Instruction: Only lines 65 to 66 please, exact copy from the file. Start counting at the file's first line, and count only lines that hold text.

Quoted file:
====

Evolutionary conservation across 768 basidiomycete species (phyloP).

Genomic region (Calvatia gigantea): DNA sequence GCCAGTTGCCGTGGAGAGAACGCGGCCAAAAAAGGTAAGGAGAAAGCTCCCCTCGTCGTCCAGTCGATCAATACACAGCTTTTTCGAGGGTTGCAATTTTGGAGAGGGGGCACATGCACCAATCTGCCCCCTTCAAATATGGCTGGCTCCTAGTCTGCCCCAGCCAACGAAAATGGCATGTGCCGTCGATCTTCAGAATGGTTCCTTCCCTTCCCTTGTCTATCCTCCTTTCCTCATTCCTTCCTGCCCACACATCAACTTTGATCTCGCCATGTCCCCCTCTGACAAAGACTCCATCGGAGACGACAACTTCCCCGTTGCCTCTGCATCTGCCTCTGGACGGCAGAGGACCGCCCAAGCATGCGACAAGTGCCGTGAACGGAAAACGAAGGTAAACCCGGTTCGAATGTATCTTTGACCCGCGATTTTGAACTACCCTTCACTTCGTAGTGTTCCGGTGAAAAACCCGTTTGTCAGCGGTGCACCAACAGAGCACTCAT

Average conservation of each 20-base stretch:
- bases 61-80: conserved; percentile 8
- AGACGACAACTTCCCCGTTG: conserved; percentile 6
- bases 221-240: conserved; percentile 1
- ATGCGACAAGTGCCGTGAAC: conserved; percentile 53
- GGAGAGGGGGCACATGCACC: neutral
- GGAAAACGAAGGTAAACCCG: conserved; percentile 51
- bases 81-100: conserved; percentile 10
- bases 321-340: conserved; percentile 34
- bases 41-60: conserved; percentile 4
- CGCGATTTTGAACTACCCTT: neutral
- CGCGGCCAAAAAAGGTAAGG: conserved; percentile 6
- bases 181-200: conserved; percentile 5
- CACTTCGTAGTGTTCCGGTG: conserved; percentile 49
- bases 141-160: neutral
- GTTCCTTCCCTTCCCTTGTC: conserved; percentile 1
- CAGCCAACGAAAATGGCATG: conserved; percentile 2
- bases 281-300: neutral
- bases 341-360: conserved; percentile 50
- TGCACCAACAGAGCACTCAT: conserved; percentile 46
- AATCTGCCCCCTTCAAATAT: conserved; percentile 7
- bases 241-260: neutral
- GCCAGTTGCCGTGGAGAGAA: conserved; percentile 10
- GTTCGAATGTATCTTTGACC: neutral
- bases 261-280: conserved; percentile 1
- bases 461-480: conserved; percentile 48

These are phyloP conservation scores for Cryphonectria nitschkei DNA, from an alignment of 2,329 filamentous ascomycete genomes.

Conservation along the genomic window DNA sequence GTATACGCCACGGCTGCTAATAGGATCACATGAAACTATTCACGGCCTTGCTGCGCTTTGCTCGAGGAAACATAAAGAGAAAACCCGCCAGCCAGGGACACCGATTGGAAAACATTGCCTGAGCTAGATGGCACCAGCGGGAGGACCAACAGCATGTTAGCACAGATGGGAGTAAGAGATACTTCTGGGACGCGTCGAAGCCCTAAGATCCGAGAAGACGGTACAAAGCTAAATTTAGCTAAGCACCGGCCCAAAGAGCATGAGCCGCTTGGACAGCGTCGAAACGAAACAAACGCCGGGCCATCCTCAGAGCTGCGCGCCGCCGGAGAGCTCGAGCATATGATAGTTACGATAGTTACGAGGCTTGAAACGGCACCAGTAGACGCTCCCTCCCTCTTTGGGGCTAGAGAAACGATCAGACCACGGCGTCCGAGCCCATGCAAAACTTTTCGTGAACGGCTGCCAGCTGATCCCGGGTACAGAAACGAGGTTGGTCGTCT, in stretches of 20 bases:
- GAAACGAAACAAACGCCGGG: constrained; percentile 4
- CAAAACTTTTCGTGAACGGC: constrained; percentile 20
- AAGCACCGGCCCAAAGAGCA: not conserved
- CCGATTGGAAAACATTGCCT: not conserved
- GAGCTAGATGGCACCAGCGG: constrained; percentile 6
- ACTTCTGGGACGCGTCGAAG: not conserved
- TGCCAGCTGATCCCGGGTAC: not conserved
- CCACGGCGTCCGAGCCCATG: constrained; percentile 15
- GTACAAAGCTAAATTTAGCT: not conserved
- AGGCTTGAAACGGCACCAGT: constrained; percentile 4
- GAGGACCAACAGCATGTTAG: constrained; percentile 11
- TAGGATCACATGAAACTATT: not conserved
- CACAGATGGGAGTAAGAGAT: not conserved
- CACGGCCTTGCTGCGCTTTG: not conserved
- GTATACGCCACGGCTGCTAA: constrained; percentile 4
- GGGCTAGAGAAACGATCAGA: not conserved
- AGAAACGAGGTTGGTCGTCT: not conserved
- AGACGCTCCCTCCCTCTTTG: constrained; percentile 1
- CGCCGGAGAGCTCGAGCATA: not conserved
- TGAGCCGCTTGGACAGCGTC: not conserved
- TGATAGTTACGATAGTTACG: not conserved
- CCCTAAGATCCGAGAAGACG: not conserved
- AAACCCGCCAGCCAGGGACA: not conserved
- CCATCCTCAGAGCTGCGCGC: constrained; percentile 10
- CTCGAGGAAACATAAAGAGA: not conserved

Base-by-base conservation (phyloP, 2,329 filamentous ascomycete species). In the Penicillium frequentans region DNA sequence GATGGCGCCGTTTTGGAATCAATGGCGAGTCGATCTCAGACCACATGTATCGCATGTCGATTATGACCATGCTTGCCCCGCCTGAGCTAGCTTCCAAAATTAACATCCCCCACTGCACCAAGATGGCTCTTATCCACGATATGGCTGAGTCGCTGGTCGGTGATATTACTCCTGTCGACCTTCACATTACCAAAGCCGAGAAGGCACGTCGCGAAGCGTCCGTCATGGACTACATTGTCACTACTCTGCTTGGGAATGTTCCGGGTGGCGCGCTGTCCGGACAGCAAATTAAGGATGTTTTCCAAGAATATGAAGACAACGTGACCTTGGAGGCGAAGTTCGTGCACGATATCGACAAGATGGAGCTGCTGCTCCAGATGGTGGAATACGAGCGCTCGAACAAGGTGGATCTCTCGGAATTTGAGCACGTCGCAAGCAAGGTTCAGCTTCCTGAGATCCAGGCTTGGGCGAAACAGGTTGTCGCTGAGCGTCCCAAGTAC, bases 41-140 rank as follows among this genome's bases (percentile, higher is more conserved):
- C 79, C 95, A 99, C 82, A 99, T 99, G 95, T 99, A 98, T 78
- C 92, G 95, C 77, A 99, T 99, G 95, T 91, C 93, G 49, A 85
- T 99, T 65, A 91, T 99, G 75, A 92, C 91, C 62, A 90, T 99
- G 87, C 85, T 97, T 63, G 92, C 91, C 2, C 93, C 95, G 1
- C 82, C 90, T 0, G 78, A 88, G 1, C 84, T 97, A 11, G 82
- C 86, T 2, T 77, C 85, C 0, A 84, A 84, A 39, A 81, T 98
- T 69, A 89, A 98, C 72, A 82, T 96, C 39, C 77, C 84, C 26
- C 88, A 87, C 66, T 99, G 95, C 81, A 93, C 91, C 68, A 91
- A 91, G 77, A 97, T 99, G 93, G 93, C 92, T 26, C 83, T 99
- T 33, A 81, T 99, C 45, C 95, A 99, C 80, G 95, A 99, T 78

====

- A 91, G 77, A 97, T 99, G 93, G 93, C 92, T 26, C 83, T 99
- T 33, A 81, T 99, C 45, C 95, A 99, C 80, G 95, A 99, T 78